MEXICO CITY - DuPont SA de CV, with ambitious plans to dou-ble its Mexico polymers business within five years, is investing $6 million in a two-stage plan to expand its nylon and acetal compounding operation in Mexico City. Executives of DuPont and Dow Qu¡mica Mexicana, in separate interviews at their Mexico City offices, expressed strong optimism about the long-term growth in Mexico's plastics market despite the recent peso devaluation and economic turmoil. Dow Qu¡mica expects to more than triple its plastics business in Mexico by the year 2000.
DuPont is currently expanding its plant in Tlalnepantla, near Mexico City, to boost compounding capacity to 10 million pounds, about a 30 percent increase. The project should be completed by September, said Pedro L. Fern ndez, director of DuPont Mexico's polymers and high performance films business.
A second expansion, planned to begin in late 1996, will push DuPont's compounding capacity in Tlalnepantla to 25 million pounds.
Within the past five years, DuPont has doubled its polymers and films business in Mexico to $50 million in sales. Fern ndez expects to reach $100 million in sales by the year 2000. About 70 percent of production is sold for export markets with the remainder consumed in Mexico.
Fern ndez is looking for strong growth in automotive, food packaging, small appliance and electronics markets.
Fern ndez said the passage of the North American Free Trade Agreement, and the opening of Mexico's economy to many more foreign goods, increased the competitive pressure on Mexican processors and raw materials suppliers. That pressure, he said, was healthy and necessary.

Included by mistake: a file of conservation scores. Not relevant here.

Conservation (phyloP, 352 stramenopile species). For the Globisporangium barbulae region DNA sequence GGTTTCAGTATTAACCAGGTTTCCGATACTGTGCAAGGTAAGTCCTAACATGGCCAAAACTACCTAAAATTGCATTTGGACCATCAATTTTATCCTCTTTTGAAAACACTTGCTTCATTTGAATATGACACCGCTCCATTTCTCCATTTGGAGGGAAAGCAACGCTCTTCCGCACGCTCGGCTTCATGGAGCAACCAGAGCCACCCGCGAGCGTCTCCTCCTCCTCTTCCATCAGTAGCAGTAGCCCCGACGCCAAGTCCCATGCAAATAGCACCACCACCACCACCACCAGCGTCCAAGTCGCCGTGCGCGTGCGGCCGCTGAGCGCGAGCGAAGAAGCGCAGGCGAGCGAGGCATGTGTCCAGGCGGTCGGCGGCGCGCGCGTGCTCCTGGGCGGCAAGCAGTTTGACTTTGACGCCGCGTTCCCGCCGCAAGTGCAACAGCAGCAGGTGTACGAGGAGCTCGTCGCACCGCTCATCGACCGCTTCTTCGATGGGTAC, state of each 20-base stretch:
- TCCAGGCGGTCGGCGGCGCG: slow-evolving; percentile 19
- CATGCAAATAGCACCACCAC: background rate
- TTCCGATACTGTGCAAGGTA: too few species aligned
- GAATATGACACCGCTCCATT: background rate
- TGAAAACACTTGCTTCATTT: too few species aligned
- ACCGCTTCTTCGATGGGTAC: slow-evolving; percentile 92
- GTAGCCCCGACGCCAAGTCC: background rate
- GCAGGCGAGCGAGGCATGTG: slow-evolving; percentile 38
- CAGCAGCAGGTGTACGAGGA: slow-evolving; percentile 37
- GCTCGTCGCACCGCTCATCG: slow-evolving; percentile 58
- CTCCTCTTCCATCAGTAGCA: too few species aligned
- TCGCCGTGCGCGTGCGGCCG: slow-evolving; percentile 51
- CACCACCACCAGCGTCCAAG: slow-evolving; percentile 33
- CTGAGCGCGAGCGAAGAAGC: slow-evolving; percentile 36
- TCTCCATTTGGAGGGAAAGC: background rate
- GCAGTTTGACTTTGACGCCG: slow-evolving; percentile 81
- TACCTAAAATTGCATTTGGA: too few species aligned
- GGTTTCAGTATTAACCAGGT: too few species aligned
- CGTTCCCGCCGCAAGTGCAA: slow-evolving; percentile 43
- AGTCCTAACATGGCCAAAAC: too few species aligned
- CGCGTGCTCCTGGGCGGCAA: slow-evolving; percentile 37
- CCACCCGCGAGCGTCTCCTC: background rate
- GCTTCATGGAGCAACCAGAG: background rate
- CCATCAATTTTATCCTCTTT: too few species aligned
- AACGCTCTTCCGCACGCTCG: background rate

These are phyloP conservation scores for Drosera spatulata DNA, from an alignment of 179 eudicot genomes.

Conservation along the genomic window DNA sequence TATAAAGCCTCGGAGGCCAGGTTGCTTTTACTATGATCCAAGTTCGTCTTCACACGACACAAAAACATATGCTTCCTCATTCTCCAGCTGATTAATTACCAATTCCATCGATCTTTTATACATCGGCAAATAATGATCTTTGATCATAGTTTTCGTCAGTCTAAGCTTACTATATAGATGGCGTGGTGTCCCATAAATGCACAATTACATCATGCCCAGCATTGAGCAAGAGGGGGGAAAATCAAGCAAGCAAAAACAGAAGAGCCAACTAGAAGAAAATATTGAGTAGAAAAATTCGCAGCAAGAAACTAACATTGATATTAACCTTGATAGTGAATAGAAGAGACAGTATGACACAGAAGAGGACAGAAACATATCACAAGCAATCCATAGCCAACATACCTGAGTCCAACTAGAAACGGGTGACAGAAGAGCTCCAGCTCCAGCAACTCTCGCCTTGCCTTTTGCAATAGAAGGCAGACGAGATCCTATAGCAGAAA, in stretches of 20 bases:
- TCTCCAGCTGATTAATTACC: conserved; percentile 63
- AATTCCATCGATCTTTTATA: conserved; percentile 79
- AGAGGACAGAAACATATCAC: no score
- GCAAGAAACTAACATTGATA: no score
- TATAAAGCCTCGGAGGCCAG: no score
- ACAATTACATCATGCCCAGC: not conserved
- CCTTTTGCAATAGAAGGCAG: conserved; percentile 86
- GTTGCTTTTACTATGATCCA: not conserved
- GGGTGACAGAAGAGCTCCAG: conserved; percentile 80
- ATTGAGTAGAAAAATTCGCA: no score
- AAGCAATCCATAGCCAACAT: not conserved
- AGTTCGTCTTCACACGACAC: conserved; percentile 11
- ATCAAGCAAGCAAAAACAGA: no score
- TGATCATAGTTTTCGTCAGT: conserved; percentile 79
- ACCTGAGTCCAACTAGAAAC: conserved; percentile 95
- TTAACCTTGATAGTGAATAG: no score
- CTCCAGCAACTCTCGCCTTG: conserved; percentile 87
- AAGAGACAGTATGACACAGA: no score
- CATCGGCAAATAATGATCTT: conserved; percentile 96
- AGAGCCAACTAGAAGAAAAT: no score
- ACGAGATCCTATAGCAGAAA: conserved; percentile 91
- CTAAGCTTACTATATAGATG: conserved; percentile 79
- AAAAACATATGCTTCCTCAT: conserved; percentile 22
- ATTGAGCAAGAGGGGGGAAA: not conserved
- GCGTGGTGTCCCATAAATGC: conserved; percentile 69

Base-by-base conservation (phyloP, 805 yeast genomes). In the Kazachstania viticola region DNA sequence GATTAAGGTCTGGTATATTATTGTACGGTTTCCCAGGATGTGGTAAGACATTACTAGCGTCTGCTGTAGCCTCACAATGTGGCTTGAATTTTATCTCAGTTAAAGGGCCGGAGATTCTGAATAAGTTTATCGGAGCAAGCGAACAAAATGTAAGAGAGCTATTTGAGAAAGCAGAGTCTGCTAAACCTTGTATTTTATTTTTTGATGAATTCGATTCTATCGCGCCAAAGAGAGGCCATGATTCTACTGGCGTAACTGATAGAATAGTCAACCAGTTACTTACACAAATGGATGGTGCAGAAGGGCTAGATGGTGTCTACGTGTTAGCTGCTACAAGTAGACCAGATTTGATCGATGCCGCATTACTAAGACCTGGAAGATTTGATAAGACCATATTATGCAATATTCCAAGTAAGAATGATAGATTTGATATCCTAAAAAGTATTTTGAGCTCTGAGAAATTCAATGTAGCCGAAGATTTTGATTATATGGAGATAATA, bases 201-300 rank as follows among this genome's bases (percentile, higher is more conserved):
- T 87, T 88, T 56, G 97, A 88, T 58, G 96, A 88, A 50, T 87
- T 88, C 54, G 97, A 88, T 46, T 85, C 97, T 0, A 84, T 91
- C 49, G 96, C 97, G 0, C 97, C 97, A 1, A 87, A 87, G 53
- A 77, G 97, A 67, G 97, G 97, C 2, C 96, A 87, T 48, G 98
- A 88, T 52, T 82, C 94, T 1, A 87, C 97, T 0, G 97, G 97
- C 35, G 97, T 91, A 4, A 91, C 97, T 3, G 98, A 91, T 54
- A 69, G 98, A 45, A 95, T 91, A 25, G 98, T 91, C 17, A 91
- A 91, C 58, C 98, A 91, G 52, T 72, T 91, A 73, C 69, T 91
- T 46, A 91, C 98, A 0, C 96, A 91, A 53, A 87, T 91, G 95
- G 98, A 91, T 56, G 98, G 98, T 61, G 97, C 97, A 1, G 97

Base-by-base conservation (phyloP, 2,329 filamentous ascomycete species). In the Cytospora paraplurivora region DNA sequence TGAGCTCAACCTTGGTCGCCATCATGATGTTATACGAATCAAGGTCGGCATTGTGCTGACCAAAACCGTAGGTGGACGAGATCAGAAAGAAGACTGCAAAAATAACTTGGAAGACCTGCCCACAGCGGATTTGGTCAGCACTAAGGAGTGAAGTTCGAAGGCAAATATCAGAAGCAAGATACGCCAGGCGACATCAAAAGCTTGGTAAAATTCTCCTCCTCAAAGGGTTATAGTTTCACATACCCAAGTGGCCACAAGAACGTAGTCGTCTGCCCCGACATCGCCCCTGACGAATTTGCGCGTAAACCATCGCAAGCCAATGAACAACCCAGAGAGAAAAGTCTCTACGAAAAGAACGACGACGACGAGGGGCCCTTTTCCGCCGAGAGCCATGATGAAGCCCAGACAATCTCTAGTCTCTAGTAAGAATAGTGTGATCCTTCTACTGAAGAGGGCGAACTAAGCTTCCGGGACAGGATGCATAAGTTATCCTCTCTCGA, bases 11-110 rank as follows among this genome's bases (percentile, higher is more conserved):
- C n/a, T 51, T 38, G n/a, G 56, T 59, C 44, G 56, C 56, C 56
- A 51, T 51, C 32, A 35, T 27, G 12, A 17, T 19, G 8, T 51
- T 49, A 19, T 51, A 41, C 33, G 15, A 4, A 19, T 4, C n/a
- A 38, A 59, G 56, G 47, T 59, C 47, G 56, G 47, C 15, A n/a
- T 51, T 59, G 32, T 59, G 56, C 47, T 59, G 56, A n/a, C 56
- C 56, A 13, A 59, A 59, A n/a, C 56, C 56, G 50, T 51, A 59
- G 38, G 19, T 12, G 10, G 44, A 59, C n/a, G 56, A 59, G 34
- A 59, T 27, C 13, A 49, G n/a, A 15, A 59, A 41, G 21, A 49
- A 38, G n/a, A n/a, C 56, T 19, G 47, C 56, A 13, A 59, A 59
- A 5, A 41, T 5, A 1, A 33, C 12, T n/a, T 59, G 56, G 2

``We like that,'' Fern ndez said. ``It helps give you an edge.''
Because so many of its customers are large, multinational firms that do business in U.S. dollars, the effect of the peso devaluation in December has been negligible, he said. For Mexican-owned businesses, DuPont is working to soften the effects of the weaker peso by providing financing and assistance in raising the productivity of processors' operations, Fern ndez said.
``DuPont has been in Mexico for 70 years and we have had some ups and downs,'' he said. ``We're here for the long run.''
At Dow Qu¡mica Mexicana, 1994 was very definitely an up year. Its plastics business totaled about $100 million in sales, an increase of about 35 percent, said Jorge Barreda, director for commercial plastics. Dow is looking to boost Mexico sales to $350 million by the year 2000, with polyethylene and polystyrene its major products.
Dow had an ambitous growth target for 1995 and that no doubt will have to be scaled back because of the peso crisis, Barreda said. Some Mexican plastics distributors and processors, such as film converters, were hit hard by the devaluation.
``We concede that some of the converters will go into bankruptcy very, very soon,'' he said. ``How many, we don't know.''
As is the case with DuPont, Dow works with many large distributors and multinational firms which will weather the economic crisis. Barreda said Dow's business in Mexico was spread across a wide variety of end markets, with automotive and large appliances looking especially promising.